|language test||Proficiency in English is an admission requirement for all English-taught degree programs.|
Secondary education equivalent to Dutch pre-university education is required.
This is merely an indication of the required general level of applicants' previous education.
This programme has a numerus fixus with a maximum of 175 attendees a year.
For more information, please visit: https://www.rug.nl/(...)cience-numerus-fixus
|Type of student||Deadline||Start course|
|Dutch students||01 May 2021||01 September 2021|
|EU/EEA students||01 May 2021||01 September 2021|
|non-EU/EEA students||01 May 2021||01 September 2021|
The Dutch government intends to halve the statutory tuition fees for specific groups of first-year bachelor's students starting from the 2018/19 academic year.
Many students in Computing Science are offered a job before they have even graduated! They work in a wide variety of occupations in the Netherlands or abroad. There are plenty of career opportunities for you as a creative problem-solver!
Finding work when you graduate
After completing their Master's degree, many graduates find work with IT firms, large companies, public-sector organizations, hospitals or educational institutions, where they design software components or lead projects that involve merging various components or even systems.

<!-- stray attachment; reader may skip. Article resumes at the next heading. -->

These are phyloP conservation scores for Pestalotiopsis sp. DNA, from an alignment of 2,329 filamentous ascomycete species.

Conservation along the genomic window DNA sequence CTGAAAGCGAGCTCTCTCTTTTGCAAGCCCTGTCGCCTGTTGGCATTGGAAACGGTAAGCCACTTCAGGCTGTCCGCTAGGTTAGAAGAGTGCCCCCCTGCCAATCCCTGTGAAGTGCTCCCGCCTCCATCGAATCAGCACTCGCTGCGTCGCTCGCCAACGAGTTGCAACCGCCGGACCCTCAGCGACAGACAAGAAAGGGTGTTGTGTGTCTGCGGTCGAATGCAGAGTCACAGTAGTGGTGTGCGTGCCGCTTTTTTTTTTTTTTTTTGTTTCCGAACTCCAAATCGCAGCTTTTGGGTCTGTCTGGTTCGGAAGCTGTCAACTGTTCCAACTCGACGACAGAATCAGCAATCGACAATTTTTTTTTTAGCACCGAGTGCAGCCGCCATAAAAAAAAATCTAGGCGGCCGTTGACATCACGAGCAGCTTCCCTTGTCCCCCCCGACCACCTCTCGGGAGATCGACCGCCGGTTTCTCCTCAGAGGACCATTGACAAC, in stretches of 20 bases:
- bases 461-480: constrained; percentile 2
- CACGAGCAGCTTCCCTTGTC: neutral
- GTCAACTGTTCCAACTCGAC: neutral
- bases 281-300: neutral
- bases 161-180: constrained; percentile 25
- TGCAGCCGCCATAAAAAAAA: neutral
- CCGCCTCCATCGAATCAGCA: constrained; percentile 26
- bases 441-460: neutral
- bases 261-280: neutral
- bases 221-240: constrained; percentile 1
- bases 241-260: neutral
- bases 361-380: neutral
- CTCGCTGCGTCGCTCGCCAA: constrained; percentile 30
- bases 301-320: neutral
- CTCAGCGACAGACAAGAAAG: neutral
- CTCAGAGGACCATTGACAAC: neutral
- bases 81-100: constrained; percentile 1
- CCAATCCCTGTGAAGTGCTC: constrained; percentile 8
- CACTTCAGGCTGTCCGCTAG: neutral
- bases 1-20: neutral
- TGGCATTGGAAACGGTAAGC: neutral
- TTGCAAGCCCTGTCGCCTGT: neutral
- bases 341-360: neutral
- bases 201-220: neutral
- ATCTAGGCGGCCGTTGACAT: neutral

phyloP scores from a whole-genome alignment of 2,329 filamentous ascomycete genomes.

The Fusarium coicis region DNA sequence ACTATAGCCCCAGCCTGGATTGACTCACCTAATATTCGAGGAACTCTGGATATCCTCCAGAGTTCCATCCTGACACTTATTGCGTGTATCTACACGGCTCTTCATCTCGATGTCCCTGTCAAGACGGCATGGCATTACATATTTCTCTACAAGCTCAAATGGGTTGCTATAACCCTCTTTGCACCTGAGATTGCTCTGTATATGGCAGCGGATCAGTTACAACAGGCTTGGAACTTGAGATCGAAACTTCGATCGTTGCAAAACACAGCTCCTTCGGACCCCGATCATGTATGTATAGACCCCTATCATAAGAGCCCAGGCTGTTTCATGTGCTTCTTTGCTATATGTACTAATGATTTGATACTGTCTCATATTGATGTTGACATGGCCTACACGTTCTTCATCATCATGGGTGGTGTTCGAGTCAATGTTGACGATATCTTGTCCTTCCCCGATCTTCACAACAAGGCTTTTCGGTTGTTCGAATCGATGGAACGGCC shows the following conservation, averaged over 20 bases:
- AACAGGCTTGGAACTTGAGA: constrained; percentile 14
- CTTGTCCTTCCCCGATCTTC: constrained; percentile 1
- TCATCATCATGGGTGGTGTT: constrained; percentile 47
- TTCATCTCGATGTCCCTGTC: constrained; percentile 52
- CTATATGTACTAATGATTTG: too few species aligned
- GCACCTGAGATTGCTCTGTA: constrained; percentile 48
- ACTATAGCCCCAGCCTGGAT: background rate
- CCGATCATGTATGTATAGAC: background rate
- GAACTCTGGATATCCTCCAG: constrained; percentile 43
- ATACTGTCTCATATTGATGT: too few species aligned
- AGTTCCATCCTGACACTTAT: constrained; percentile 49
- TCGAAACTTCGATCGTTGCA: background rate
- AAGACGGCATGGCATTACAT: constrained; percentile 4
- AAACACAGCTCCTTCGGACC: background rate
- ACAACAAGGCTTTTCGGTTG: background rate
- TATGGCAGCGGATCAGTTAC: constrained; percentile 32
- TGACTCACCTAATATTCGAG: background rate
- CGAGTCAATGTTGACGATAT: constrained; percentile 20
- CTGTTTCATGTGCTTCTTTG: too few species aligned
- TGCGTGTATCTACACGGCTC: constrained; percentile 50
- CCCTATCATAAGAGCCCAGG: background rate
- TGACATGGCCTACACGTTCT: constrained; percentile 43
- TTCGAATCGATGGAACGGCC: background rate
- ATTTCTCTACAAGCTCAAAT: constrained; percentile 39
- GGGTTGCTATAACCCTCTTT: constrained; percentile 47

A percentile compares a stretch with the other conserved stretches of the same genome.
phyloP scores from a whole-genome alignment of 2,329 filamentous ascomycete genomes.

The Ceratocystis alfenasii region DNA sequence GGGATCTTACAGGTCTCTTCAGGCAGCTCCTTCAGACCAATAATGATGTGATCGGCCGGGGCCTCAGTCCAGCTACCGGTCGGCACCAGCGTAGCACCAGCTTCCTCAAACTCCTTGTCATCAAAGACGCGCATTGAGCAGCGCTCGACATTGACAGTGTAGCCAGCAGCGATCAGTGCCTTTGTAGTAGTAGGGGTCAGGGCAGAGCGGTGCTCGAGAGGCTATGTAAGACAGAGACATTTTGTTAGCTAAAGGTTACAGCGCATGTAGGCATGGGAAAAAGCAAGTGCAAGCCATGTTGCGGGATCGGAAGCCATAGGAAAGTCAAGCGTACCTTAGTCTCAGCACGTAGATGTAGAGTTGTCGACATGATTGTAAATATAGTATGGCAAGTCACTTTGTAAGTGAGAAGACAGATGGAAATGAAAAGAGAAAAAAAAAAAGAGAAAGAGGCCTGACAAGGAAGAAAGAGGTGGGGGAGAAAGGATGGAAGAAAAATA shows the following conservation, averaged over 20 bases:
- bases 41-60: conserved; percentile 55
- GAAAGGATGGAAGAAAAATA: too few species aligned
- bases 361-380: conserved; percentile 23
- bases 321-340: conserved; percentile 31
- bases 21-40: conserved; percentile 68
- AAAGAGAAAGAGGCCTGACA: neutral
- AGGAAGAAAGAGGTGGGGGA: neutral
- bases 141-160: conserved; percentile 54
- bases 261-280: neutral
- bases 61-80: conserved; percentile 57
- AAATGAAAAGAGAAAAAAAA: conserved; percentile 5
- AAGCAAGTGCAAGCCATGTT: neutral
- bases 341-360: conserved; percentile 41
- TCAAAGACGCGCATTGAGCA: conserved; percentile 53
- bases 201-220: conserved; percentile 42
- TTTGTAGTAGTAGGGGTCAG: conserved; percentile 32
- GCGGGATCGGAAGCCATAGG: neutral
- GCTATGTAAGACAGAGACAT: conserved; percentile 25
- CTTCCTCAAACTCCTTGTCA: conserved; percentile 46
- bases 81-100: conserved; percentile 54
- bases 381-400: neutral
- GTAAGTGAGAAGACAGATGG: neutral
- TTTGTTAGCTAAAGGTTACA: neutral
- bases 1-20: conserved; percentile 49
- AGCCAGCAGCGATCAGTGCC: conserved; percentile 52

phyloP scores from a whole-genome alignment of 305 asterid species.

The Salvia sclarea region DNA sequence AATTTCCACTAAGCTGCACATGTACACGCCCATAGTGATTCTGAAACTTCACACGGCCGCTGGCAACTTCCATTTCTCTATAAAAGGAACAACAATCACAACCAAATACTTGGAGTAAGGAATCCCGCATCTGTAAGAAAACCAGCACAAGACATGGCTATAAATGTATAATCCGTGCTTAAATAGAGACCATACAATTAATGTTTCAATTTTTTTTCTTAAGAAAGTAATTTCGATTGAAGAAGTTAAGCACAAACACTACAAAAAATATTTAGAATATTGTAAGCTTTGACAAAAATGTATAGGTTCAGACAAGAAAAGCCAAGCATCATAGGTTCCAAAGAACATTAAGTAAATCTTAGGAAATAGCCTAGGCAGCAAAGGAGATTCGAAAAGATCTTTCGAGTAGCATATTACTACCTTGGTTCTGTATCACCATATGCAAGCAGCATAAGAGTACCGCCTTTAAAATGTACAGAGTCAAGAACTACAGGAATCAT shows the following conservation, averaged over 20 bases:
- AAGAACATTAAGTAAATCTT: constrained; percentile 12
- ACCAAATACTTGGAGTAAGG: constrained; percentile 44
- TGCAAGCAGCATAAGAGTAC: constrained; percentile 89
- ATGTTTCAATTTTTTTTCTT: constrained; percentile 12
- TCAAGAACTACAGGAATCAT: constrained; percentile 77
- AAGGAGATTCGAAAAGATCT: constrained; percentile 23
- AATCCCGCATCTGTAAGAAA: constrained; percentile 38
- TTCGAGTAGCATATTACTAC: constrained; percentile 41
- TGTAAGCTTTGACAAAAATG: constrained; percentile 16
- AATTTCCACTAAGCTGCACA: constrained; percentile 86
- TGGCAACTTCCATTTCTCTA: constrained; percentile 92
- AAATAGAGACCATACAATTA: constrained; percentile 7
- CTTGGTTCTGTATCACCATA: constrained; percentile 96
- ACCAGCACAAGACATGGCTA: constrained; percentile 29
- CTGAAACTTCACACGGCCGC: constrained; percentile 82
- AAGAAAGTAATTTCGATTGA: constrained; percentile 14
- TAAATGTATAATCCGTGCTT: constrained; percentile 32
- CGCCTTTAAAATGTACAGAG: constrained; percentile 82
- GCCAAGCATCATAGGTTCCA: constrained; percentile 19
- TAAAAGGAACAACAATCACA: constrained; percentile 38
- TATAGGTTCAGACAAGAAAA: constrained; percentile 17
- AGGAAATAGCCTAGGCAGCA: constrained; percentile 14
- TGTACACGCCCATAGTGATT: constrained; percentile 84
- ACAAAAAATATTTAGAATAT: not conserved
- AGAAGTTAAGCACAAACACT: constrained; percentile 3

Other career prospects
If you have knowledge of computing, the ability to think at an academic level and a problem-solving approach, many companies will welcome you, in management positions too. Education and science journalism are other possible areas.
Or will you study for a Ph.D.?
Some graduates choose a Ph.D. program involving four years of research. The research concludes with a thesis, which will earn you the title of Doctor of Computing Science. Everyone who does this finds an interesting job, either within the university or outside, for example at a hospital or at an independent firm.
- Systems engineering
- Roles in:
- Database management
- Game development
- Computer security
Our Bachelor's degree program in computing science is connected to the Bernoulli Institute.
The mission of the Bernoulli Institute is to perform outstanding academic research and teaching in Mathematics, Computer Science, and Artificial Intelligence, and to maintain international leadership herein; to foster these disciplines as a living body of knowledge, and to make it relevant to society in its broadest sense. The symbiosis between pure and applied science, and between mono- and multidisciplinary research and teaching, is a distinguishing characteristic of our institute. As an important part of this mission, we aim to transfer our results to other areas of science and technology and initiate and expand inter- and multi-disciplinary research collaborations.
The following research groups within the institute focus on computing science:
- Distributed Systems
- Fundamental Computing
- Information Systems
- Intelligent Systems
- Scientific Visualization and Computer Graphics
- Software Engineering and Architecture
About the School
The University of Groningen has a rich academic tradition dating back to 1614. From this tradition arose the first female student and the first female lecturer in the Netherlands, the first Dutch astr ... Read More